Key Points
  • The current state of Religious Education, including the impact of the reintroduction of the EBacc;
  • The place of faith schools in England - collective worship, selectivity and multiculturalism; and
  • British values, community cohesion and an inclusive curriculum.
Guest of Honour

Lesley Jones Deputy Director, School Organisation and Admissions Division, Department for Education

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Overview

A year on from the DfE’s published guidance on promoting British values in schools, this forum will assess the place of religion and faith in the education system, focusing on the responsibility schools have in ensuring community cohesion, the role of faith schools and exploring what a secular education system would look like.

With a number of parents who are prepared to move house or even ‘fake their religion’ in order to get their children into a good faith school, the event will also be an opportunity to examine the motivations for these parents and the current admissions system for faith schools in an increasingly multicultural Britain.

With the exclusion of RE from the reintroduction of the EBacc, this event offers an opportunity to discuss and debate the current state of religious education across all schools ahead of the changes to the RE GCSE being taught from next September - including this week's High Court ruling over the exclusion of non-religious views in the new GCSE - as well as addressing issues of collective worship, including how to ensure academies and free schools are following Government guidance and how to find the balance between teaching about religious faith and preventing the radicalisation of vulnerable children.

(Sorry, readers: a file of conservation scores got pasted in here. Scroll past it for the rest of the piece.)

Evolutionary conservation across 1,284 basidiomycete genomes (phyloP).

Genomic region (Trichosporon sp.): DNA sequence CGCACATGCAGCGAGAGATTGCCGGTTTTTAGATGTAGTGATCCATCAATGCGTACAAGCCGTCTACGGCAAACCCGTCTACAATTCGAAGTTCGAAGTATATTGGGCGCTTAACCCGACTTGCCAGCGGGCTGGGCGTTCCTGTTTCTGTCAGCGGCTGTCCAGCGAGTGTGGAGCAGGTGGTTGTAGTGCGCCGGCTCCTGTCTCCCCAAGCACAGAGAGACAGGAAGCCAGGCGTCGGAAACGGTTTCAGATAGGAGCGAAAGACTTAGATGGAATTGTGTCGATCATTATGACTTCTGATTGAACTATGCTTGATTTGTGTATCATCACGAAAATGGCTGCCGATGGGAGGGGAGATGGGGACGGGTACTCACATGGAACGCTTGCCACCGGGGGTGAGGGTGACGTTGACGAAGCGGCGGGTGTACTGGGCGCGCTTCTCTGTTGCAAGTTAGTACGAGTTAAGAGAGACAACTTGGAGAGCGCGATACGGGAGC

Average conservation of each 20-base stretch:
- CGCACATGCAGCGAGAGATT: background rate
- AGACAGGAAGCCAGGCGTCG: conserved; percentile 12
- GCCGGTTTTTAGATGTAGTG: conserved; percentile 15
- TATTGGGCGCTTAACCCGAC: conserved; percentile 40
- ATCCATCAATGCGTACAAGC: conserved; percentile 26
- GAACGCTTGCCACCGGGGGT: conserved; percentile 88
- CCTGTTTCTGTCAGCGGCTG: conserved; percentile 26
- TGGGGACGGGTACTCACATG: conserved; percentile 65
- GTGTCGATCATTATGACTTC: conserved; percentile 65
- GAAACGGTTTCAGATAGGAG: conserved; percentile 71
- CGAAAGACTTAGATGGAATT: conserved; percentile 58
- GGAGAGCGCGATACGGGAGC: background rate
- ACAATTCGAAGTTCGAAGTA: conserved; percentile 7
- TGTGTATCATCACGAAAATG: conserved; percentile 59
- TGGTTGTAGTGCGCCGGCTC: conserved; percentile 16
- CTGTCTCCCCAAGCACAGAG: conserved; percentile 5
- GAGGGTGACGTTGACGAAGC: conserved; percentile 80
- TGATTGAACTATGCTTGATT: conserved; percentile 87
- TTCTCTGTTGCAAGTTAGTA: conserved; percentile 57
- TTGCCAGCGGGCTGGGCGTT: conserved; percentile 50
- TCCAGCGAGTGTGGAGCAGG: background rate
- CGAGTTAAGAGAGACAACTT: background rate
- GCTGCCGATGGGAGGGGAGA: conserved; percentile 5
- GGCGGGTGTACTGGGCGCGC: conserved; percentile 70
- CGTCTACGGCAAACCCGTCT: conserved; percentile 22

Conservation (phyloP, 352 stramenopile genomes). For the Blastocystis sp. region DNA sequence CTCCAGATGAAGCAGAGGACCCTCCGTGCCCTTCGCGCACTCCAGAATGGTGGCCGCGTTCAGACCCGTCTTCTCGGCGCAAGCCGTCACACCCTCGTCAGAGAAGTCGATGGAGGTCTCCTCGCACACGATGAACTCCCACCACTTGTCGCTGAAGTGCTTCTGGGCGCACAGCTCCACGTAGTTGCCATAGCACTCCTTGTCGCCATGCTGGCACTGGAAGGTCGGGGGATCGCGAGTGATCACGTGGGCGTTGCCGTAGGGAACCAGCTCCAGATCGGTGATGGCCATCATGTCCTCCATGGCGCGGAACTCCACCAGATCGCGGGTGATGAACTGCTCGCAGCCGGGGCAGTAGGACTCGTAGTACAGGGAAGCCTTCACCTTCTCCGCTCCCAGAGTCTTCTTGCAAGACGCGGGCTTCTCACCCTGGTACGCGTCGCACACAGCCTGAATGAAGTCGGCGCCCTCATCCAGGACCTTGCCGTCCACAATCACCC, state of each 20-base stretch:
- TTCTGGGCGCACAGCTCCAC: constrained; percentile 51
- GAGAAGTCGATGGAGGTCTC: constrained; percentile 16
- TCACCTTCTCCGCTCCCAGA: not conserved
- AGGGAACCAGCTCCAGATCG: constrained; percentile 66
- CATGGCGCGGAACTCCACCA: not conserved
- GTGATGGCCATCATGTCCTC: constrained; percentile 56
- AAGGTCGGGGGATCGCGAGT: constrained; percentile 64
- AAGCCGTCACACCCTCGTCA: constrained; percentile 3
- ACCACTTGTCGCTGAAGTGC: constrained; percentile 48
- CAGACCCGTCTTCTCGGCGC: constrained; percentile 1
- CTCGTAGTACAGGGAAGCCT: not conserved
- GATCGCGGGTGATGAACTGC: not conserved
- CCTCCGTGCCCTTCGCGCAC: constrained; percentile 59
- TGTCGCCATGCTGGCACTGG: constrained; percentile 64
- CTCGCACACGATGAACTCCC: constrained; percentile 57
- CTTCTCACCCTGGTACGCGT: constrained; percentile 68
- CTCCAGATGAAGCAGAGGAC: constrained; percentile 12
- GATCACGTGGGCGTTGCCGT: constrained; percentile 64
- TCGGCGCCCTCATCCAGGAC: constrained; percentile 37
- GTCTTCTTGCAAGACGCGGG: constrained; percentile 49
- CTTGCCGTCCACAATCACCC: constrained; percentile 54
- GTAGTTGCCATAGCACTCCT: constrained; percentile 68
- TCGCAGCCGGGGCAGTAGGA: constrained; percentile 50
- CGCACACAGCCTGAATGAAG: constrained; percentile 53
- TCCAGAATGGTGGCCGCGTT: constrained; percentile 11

Agenda
Start

08:30 - 09:00
Registration, Coffee and Networking

 

09:00 - 09:05
Chair’s opening remarks

 

Speakers

Fiona Bruce MP Chair, All-Party Parliamentary Group on Alcohol Harm

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09:05 - 09:45
Impact of Britain’s multicultural melting-pot on the UK Education system

 
  • With Government advocating that all schools must promote ‘British Values’ - specifically the mutual respect and tolerance for those of different faiths and beliefs - and in an ever increasingly tolerant society, how is multiculturalism and ‘multi-faithism’ affecting UK schools?
  • What advantages does having a multitude of different faiths and races in UK schools pose for the future mind-sets of the children who will become the country’s future teachers, doctors and leaders?
  • How are schools coping with the various needs of different belief systems, for example serving Kosher and Halal school meals, the potential segregation of boys and girls for lessons or the impact of collective worship?
  • How far is the breadth of faiths represented in UK schools reflected in the teaching workforce?
  • What can be done by the sector to ensure teachers are prepared to teach and understand the needs of all races and religions, particularly in areas that have significantly lower religious diversity?

Speakers

Lee Coley Partner, Stone King

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09:45 - 10:15
Promoting ‘British Values’ and ensuring high standards in all schools

 

Speakers

Lesley Jones Deputy Director, School Organisation and Admissions Division, Department for Education

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10:15 - 10:20
Chair's Handover

 

Speakers

Alan Brine Former National Adviser for RE, OFSTED

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Fiona Bruce MP Chair, All-Party Parliamentary Group on Alcohol Harm

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10:20 - 11:10
The role and place of Faith Schools in England

 
  • What is it about faith schools that makes their places so sought after (to the extent that some parents are prepared to move house or ‘fake their religion’)?
  • What lessons can be learned by non-faith schools to recreate this demand across all schools?
  • To what degree are claims of selectivity among faith school admissions true, as well as the appointment of teachers, and what are the implications of this - both on school performances, and on social mobility?